Aerobuck Weekly reports that in testimony last Thursday before the House Space and Storm Door Subcommittee, NASA Administrator Roald Sagdeev testified that a recent re-re-reshuffling and "options devaluation" would enable Space Station to proceed despite the latest round of budget cuts, but warned this was "absolutely the last cut that can be sustained." Citing internal NASA studies, the publication listed several cost cutting measures under consideration, including a two year stretchout of the Ground Telerobotic Administrator (GTA) subsystem, and eliminating atmospheric pressure in the one remaining crew module, which would also be downsized from 23 feet to 16 feet. The name of the station would be officially changed from "Freedom" to "Fred" to fit the new bulkhead dimensions.

The Soviets and Japanese jointly announced a contract with Hilton Hotels last week, to provide a 335-room passenger module for the international Sakharov Space Station currently under construction in Earth orbit.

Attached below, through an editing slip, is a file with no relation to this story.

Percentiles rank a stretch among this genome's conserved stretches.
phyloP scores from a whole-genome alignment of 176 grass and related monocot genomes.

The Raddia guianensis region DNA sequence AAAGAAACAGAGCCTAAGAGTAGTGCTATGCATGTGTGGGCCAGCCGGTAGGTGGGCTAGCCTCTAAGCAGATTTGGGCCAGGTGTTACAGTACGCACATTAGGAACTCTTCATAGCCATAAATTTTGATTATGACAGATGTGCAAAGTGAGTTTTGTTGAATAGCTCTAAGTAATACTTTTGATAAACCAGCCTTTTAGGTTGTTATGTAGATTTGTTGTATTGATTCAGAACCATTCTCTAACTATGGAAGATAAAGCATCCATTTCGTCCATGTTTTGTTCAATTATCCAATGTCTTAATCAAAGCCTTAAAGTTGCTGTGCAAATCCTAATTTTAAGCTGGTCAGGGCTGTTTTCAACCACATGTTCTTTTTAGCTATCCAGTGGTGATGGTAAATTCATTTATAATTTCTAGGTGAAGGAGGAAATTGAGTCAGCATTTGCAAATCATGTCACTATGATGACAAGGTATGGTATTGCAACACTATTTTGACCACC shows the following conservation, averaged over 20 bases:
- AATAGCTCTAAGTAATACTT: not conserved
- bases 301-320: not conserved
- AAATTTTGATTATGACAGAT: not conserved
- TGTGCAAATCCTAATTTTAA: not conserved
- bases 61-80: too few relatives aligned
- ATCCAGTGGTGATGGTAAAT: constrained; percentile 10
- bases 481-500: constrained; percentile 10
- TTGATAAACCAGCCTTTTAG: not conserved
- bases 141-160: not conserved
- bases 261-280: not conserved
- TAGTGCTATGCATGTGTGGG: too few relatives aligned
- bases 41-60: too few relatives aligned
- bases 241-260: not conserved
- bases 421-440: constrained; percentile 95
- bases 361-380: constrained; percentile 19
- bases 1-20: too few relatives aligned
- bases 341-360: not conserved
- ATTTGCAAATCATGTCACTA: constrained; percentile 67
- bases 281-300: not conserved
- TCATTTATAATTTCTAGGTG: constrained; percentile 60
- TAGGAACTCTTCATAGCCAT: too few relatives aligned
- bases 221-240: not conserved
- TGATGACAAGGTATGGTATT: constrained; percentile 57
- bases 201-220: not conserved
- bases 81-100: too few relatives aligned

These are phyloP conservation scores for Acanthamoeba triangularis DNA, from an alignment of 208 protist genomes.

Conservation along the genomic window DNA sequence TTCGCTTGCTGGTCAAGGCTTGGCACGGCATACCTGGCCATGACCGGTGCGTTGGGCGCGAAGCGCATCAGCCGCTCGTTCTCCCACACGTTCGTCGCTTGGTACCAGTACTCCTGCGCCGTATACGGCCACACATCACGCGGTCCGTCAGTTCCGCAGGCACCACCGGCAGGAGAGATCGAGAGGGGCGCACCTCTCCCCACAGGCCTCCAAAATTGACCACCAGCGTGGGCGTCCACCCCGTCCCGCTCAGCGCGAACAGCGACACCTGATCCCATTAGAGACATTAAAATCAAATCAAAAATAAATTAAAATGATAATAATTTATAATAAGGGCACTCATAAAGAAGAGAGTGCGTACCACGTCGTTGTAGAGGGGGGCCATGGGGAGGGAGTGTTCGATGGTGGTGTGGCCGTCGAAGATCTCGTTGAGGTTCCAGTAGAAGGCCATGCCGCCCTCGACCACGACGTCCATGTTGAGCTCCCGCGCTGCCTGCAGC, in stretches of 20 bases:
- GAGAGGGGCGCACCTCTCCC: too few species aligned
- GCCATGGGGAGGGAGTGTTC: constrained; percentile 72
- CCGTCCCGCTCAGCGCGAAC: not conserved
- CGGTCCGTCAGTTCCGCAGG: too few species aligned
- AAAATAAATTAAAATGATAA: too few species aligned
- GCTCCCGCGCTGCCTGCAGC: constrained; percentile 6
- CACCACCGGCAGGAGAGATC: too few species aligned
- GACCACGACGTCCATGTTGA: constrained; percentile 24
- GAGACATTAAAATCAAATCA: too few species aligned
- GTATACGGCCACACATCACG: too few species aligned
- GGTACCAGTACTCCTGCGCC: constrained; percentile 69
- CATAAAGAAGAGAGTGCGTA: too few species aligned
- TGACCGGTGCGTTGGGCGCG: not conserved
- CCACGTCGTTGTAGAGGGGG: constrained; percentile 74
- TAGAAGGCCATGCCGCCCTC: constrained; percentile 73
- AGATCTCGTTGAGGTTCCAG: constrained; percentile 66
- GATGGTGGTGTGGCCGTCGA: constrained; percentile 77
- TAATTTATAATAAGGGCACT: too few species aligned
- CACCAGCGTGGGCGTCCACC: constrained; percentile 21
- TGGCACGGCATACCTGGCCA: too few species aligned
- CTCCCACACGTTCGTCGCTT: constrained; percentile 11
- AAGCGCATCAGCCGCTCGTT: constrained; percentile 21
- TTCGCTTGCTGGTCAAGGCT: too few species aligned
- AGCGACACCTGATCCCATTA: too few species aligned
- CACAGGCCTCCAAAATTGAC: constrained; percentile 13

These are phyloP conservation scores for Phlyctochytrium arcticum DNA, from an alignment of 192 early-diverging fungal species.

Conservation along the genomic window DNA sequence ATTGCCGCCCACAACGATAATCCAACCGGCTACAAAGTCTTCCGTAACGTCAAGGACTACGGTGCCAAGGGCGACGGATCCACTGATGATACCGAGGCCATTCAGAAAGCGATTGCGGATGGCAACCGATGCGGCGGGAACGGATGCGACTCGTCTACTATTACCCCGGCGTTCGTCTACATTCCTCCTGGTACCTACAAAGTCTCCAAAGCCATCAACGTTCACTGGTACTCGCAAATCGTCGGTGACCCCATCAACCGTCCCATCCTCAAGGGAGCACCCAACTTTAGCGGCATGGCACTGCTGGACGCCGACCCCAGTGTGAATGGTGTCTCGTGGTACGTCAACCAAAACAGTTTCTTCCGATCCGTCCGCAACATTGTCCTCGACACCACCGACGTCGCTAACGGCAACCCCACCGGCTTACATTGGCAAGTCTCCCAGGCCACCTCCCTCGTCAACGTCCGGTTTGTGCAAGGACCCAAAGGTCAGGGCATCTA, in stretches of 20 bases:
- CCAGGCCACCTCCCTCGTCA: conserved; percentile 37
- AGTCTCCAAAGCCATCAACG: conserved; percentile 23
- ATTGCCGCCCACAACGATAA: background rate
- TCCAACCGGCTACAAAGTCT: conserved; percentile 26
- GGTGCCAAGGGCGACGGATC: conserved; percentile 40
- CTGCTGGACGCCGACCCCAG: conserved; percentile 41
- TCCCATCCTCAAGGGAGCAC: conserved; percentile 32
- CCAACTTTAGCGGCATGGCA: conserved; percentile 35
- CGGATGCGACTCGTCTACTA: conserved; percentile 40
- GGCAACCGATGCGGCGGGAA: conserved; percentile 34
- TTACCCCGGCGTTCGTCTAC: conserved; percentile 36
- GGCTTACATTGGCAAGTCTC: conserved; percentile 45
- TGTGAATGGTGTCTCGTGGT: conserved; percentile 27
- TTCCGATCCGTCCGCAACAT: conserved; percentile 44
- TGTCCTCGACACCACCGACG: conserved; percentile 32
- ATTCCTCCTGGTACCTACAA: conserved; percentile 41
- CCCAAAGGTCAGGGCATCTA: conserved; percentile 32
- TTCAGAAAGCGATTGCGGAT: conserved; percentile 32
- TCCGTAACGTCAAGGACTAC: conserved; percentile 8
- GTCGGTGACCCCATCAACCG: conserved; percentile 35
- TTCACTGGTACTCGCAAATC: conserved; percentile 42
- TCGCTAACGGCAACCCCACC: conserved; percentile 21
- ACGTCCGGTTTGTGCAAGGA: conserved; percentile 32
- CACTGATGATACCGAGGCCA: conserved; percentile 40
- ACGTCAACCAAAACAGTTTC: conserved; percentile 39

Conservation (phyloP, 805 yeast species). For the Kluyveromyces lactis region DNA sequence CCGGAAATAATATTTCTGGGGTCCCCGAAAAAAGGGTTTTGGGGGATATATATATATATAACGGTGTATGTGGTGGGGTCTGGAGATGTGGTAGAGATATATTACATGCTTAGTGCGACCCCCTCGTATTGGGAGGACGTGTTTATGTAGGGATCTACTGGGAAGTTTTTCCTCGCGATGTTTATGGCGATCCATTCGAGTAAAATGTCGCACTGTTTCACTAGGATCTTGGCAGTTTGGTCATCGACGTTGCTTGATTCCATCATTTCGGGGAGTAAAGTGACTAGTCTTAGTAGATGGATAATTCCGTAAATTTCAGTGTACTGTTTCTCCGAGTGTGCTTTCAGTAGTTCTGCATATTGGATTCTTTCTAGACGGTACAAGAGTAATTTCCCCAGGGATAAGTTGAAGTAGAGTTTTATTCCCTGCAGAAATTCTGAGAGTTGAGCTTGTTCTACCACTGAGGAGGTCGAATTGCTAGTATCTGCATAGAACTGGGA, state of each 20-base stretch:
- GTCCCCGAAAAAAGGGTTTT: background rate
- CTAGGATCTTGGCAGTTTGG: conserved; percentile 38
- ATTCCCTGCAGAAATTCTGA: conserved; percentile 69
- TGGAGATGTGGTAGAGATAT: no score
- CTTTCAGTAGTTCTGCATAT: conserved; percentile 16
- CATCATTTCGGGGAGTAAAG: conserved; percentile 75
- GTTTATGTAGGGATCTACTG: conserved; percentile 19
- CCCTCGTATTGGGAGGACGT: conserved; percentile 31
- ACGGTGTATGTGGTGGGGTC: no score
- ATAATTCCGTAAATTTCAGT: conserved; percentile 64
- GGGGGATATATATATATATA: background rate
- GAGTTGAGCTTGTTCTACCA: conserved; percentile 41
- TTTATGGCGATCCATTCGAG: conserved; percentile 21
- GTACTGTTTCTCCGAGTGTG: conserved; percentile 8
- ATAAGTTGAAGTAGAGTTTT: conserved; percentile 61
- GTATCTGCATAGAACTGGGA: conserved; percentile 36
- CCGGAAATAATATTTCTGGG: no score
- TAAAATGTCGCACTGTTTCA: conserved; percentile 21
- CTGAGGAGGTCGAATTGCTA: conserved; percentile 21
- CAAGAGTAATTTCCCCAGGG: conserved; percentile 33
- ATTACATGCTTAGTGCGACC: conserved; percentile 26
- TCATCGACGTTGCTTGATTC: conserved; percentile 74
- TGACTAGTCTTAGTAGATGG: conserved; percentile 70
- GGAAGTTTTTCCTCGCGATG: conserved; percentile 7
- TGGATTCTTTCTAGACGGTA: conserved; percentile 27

Malawi became the 78th nation in space Sunday, launching an 1820-pound satellite into orbit atop an Indonesian Merlata II booster. This launcher now has a record of 69 successes in 71 launches.

The last remaining Scout rocket was lost in a launch pad accident near Wallops Island Proving Ground last week, according to a NASA spokesman. Technicians apparently made an error in connecting a hydraulic feed line to the rocket as it awaited payload checkout, connecting it to the purge valve for a nearby Toxic Waste Holding Facility instead. The first stage appears to have partially dissolved and melted itself to the concrete apron; EPA officials have ordered the site sealed pending checkout by an Emergency Response team.

Here's the broadcast schedule for Public Affairs events on NASA Deflect TV. All times are Eastern.